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Emergency roundup planned for wild horses in Southern Nevada

For the second time in less than three years, federal authorities plan to conduct an emergency roundup of wild horses on the brink of starvation in the Spring Mountains.

The U.S. Forest Service and the Bureau of Land Management announced Monday that as many as 200 horses in the Cold Creek area are in immediate need of food due to drought conditions and overpopulation.

Starting next week, the agencies plan to gather and feed the hungry animals, which have taken to eating nutrient-poor desert shrubs and the bark from Joshua trees in a desperate search for food.

“The Forest Service and BLM have been monitoring the situation, and the wild horse population has increased beyond the area’s limited forage resources,” said Bill Dunkelberger, supervisor of the Humboldt-Toiyabe National Forest, in a statement. “Many of the animals are in very poor condition, and we do not expect the situation to improve any time soon.”

The horses will be lured into corrals using hay and water and immediately moved to a temporary holding facility for health assessments and additional feeding.

Once medically cleared for transport, the horses will be moved to a BLM holding facility in Ridgecrest, California, where they will be made available for adoption or transferred to off-range holding facilities.

The BLM rounded up 201 horses from the same area during an emergency gather in 2015. Twenty-eight were later euthanized because they were in such poor health, officials said.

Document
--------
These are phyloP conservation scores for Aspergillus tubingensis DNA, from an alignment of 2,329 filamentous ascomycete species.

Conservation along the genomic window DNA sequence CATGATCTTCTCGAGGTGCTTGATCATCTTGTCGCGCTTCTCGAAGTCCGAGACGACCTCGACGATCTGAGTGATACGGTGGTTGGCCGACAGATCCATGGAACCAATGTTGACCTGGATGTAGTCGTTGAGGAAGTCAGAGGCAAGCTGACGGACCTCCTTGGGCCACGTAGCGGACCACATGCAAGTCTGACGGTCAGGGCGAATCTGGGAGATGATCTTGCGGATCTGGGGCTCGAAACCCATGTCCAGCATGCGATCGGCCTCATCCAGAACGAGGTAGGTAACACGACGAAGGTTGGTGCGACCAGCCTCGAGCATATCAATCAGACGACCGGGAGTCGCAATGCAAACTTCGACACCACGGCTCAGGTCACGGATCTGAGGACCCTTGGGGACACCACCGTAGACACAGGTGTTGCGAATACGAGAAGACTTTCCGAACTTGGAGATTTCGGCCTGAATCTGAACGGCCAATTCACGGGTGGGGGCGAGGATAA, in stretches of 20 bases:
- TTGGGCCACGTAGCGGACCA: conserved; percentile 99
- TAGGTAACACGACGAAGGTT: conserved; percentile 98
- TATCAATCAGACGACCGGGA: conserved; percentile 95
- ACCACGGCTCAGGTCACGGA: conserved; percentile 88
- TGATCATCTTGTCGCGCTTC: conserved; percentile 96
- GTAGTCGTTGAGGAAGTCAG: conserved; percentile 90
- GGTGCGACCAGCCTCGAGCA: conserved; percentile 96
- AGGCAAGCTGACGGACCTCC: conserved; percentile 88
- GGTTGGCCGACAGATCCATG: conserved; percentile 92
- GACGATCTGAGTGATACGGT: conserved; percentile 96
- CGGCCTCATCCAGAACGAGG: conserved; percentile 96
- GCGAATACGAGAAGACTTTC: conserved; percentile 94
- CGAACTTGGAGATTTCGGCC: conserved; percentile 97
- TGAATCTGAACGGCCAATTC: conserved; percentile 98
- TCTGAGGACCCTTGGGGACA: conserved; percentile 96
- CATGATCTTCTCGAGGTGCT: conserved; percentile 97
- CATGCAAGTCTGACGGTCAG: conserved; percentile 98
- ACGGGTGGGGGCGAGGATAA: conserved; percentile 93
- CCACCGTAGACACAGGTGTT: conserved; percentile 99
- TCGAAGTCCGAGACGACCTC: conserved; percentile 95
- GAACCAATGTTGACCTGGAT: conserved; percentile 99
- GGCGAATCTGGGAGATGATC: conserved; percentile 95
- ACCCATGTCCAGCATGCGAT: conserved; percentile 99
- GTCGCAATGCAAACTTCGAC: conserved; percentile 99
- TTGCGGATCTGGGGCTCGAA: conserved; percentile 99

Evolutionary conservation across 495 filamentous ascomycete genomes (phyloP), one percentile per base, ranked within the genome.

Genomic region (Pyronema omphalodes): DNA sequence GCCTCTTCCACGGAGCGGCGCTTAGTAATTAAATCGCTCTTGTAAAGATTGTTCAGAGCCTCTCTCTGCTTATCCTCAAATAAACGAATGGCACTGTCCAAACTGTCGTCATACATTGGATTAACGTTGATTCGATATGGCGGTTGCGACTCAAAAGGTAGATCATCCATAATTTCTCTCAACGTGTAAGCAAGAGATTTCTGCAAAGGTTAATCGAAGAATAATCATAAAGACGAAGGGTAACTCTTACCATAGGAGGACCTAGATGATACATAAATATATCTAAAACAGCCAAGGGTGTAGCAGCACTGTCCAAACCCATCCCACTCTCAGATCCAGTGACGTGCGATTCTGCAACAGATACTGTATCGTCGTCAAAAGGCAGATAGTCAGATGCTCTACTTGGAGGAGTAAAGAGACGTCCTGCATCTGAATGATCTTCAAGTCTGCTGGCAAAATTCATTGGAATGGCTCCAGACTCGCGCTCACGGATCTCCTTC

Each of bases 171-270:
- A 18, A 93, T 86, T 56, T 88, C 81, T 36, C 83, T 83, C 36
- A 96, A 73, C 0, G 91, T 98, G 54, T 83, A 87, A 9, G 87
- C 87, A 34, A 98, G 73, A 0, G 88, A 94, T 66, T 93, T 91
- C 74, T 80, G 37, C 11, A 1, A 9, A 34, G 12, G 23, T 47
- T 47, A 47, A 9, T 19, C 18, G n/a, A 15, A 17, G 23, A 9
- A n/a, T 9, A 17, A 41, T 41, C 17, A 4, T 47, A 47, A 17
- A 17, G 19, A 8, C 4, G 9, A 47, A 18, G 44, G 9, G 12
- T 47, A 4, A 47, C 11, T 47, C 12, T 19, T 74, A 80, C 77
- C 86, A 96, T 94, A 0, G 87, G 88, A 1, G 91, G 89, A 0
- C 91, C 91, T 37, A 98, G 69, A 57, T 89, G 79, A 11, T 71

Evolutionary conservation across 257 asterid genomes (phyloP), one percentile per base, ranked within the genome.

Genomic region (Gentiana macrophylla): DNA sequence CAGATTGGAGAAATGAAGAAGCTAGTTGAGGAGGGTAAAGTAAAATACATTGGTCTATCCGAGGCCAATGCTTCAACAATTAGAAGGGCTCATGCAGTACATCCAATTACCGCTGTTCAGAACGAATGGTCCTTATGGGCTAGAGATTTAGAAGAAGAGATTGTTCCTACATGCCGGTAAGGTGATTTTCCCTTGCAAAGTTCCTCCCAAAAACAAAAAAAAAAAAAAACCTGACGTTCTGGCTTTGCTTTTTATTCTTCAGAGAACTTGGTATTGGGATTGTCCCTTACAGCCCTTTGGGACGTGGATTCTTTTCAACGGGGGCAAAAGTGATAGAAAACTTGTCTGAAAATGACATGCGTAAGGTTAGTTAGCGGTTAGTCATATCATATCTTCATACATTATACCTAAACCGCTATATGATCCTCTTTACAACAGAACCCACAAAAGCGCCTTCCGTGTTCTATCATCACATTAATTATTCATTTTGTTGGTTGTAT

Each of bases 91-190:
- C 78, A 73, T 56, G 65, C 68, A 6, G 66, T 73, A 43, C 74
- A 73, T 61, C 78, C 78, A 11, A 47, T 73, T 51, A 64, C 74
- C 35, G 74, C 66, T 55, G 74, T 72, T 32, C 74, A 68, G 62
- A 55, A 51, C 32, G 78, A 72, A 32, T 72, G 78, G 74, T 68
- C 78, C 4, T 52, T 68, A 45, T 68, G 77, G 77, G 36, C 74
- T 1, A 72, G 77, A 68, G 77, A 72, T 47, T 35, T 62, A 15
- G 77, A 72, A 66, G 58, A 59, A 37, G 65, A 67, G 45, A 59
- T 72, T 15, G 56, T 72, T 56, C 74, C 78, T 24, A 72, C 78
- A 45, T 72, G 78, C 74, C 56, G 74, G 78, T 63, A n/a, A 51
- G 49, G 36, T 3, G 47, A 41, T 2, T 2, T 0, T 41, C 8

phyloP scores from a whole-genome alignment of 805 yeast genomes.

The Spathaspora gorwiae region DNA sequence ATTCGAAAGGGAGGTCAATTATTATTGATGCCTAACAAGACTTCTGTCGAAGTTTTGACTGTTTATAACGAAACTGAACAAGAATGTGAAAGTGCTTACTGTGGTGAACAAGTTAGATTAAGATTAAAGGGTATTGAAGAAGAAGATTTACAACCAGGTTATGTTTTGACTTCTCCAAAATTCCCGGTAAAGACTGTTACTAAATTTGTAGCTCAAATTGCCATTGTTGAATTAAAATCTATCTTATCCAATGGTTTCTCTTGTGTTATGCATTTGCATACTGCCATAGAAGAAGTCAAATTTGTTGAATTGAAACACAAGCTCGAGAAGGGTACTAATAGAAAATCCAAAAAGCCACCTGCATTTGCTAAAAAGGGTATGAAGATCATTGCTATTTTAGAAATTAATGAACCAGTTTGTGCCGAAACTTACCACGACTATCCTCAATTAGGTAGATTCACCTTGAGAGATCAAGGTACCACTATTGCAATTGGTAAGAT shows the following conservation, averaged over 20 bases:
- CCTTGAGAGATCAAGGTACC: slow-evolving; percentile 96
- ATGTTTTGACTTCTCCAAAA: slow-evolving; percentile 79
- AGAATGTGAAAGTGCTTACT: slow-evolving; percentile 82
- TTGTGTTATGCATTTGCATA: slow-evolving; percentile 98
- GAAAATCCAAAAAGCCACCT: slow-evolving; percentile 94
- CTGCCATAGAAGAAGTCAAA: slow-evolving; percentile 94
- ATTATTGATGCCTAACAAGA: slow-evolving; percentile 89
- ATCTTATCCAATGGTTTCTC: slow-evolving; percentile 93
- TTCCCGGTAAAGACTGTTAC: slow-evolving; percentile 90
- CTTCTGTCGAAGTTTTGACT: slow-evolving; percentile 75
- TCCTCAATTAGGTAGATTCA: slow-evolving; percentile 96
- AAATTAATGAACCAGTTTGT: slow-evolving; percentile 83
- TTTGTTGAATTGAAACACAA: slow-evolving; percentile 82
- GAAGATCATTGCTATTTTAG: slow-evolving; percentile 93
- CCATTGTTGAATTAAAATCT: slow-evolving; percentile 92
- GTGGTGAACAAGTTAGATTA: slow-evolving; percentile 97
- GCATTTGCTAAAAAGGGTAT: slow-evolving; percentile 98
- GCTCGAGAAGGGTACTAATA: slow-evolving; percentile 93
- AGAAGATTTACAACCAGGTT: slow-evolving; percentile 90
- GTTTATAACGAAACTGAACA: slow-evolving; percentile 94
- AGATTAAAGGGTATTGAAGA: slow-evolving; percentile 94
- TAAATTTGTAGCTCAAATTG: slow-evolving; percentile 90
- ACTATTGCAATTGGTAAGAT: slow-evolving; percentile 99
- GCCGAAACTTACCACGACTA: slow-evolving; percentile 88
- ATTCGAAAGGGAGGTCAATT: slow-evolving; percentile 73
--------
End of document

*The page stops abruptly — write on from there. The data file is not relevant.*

Overpopulation is a persistent problem in the Wheeler Pass Herd Management Area, a 102,000-acre swath of public land surrounding Cold Creek.

According to the BLM’s “appropriate management level,” the land only has enough water and forage to sustain a herd of 66, but hundreds of horses regularly roam the area.

Federal officials will discuss the planned roundup during a community meeting in Cold Creek at 6 p.m. Wednesday at the volunteer firehouse, 28431 Coldcreek Road.

Additional details about the emergency gather is at www.fs.usda.gov/htnf.

More information about the BLM’s wild horse and burro adoption program is at blm.gov/programs/wild-horse-and-burro/adoption-and-sales.

Contact Henry Brean at hbrean@reviewjournal.com or 702-383-0350. Follow @RefriedBrean on Twitter.

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